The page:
In this blessed position, Jesus Christ introduces us to the law as our rule of thankfulness. From the blood stained hands of our Lord Jesus, we receive it. Our Redeemer has placed us in the highway of holiness, to walk in the Spirit with Him, all the way to heaven. He compels us by love to deny ourselves, take up our cross and follow Him in this way of new obedience! The law of God has not changed, but we and our relation to the law certainly have. We now obey – not in order to be saved, but because we have been renewed in the image of Jesus Christ. We have become disciples of the Holy One, and that makes all the difference.

Our life has become a response to the One who says: “If you love me keep my commandments” (John 14:15). We aren’t legalists – we know we fall short. But we do want to render wholehearted, universal, gospel obedience to our Saviour God!

Law and Love

A strand of Antinomianism is teaching that when Jesus says “my commandments” He is doing away with the ten commandments and replacing them with “the law of love.” That is a foolish and dangerous error. When Jesus commands His disciples to love one another, He is demonstrating the spirituality of the law. That is evident from Romans 13:8-10, where we read: “love is the fulfilling of the law.” The apostle explains himself:

For this, Thou shalt not commit adultery, Thou shalt not kill, Thou shalt not steal, Thou shalt not bear false witness, Thou shalt not covet; and if there be any other commandment, it is briefly comprehended in this saying, namely, Thou shalt love thy neighbour as thyself.

The law is love in practice. We should forever banish the notion that law and love are opposed. Union and communion with Christ makes it possible for us to begin to love again. That explains why gospel obedience is an evidence of saving faith. By this we know that we know Him. How? If we keep His commandments. Whoever says I know Him and keeps not His commandments, is a liar and the truth is not in him (I John 2:3,4).

Our Westminster Larger Catechism teaches us to confess, therefore, that, the law of God

is of special use [to the regenerate], to show them how much they are bound to Christ, for his fulfilling it, and enduring the curse thereof in their stead, and for their good; and thereby to provoke them to more thankfulness, and to express the same in their greater care to conform themselves thereunto as the rule of their obedience.

Christian freedom obliges us to take even greater care to conform ourselves to our rule of thankfulness!

Under Law to Christ

The New Testament scriptures unfold a decidedly spiritual perspective on law keeping. In the time of the law[1] the call was to walk in the “statutes, commandments and judgments” of God, whereas in these gospel times the call is focused upon following Christ, walking in, and being led by, the Spirit.[2] Christ’s coming and the outpouring of the Spirit into the church has brought the church into its spiritual maturity (Galatians 3 and 4:1-7).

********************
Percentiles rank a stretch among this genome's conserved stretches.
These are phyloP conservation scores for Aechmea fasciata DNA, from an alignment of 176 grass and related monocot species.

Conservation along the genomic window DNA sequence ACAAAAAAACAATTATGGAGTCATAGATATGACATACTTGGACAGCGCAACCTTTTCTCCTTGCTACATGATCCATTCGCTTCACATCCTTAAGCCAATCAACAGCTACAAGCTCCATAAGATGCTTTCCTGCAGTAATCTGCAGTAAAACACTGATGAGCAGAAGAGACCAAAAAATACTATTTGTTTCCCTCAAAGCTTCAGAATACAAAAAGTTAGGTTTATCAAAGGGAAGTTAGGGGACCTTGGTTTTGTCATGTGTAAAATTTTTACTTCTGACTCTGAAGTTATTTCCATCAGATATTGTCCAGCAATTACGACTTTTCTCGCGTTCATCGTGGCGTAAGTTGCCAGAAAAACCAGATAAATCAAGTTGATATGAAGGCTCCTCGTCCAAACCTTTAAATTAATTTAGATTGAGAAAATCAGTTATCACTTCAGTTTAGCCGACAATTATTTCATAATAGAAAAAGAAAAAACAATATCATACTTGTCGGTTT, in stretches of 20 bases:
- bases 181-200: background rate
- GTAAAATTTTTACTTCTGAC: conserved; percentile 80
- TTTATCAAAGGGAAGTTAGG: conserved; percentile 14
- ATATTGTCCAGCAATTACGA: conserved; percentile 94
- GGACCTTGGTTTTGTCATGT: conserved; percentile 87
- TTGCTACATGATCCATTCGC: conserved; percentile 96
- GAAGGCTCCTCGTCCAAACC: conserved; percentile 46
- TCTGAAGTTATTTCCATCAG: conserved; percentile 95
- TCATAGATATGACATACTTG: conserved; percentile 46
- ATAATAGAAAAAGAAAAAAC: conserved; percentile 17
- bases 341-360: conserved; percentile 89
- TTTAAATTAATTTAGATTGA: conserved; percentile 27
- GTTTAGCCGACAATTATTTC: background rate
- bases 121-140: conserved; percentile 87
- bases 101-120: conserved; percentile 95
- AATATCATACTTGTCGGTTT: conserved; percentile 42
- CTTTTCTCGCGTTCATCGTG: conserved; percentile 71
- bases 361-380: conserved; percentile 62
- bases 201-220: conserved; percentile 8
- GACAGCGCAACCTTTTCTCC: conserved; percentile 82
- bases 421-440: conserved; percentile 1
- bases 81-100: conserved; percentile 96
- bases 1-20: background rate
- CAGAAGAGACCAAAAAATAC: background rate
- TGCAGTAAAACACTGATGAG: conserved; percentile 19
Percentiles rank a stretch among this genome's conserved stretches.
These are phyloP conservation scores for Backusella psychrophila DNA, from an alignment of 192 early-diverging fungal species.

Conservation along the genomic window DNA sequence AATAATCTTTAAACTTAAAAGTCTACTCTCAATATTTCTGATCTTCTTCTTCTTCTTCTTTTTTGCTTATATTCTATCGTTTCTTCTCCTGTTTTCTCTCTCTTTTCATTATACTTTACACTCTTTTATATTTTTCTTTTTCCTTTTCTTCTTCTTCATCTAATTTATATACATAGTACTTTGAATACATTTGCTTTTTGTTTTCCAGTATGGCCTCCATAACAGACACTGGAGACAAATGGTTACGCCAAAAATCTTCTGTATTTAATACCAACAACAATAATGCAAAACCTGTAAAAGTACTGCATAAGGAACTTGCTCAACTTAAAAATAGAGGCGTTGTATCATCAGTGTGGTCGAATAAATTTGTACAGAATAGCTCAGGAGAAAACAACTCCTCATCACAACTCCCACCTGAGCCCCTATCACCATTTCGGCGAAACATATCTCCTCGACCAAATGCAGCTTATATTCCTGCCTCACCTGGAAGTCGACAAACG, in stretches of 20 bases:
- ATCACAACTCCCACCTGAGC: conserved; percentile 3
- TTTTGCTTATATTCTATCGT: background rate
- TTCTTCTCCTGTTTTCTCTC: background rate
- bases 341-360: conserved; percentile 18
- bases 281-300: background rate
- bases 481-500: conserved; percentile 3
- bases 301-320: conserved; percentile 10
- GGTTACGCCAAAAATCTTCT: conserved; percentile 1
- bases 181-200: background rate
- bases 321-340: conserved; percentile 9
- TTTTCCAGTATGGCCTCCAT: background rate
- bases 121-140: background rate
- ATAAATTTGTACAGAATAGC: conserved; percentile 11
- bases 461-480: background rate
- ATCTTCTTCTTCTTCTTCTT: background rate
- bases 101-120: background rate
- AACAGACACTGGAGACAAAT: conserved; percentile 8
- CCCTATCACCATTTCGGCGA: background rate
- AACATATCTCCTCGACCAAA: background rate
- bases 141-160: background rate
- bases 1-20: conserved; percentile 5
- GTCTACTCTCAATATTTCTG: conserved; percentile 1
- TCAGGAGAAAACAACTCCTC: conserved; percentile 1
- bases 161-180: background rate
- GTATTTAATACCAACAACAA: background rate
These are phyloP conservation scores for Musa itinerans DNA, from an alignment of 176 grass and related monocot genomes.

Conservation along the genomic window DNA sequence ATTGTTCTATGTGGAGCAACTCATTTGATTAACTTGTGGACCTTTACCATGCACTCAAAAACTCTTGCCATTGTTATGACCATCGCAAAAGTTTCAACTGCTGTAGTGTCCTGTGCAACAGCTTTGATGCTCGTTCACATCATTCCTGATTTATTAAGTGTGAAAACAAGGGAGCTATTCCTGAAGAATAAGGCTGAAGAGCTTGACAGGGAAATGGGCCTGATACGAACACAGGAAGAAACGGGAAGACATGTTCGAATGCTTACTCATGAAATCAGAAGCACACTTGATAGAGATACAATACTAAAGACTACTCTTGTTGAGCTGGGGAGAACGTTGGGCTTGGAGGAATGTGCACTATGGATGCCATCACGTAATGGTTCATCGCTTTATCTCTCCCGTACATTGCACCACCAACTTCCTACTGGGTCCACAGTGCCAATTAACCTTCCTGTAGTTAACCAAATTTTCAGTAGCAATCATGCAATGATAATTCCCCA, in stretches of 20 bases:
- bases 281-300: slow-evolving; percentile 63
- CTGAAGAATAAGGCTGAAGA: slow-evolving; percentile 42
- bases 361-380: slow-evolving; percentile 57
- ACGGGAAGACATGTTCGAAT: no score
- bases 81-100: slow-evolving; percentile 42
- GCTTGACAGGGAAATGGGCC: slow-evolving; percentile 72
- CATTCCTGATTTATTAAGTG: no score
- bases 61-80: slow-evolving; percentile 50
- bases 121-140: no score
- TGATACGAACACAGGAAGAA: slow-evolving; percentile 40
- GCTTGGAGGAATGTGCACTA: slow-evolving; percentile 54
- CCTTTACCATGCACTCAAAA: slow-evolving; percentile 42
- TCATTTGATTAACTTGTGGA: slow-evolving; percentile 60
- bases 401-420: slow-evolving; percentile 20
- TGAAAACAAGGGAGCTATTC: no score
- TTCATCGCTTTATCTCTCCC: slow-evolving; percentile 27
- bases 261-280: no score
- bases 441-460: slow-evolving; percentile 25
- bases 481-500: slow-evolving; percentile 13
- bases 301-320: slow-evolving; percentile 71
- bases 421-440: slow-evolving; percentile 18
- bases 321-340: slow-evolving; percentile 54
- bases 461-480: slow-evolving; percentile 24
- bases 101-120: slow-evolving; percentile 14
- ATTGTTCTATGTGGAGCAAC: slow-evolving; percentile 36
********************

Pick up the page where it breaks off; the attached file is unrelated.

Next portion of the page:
Now, two things can be said about our blessed relation to the law in and through Christ. First, our connection to the law as Christians is as new creatures; recreated in the image of Christ and indwelt by the Spirit of Christ. Our law keeping, as does our whole life, takes place in union and communion with Christ and His grace through faith. He is the fruitful vine, we are the branches. Second, we receive what Jesus Christ has unfolded into all its searching spirituality. Think about what that means for you as a Christian. You meet the law, in Jesus Christ, as a new creature – as a free man or woman. You now embrace the law as “the perfect law of liberty” (James 1:25). The law of the Spirit of life in Christ has made you free from the law of sin and death. You stand before God as righteous and justified; you are a free born child of God. But now we see that this freedom has more to it. You are not only justified, you are also sanctified! Yes, you are free from the guilt and the curse of the law; but in Jesus Christ as a new creature you are free from bondage and slavery to sin also. Christ has equipped you with newness of life through His Spirit and grace to walk in new obedience. You are free from bondage and slavery to disobedience.

That does not mean that you are free from all remaining corruption and sin; that is a different thing. But you are no longer totally depraved and incapable of responding in faith and obedience. You are a new creature – wonderfully new. You walk abroad in God’s kingdom, favour and love, and you meet the law there as your friend, not your enemy; as your counsellor, not something to be feared and fled from. You can embrace the law, as one who is justified, covered in the righteousness of Christ. You can set yourself, as a new creature in the assurance of God’s love and favour, to pursue holiness. You desire so to walk in the Spirit of Christ that the perfect law of liberty is worked out into godliness in every nook and cranny of your life. And you do that in the knowledge that your failures will not condemn you, but rather that in the way of daily confession and repentance under the Fatherly chastening of God, you will be led on the highway of holiness all the way to heaven. Every step of the way on that highway of holiness you can say with David: “O how love I thy law!” You are free to love and serve your Saviour God!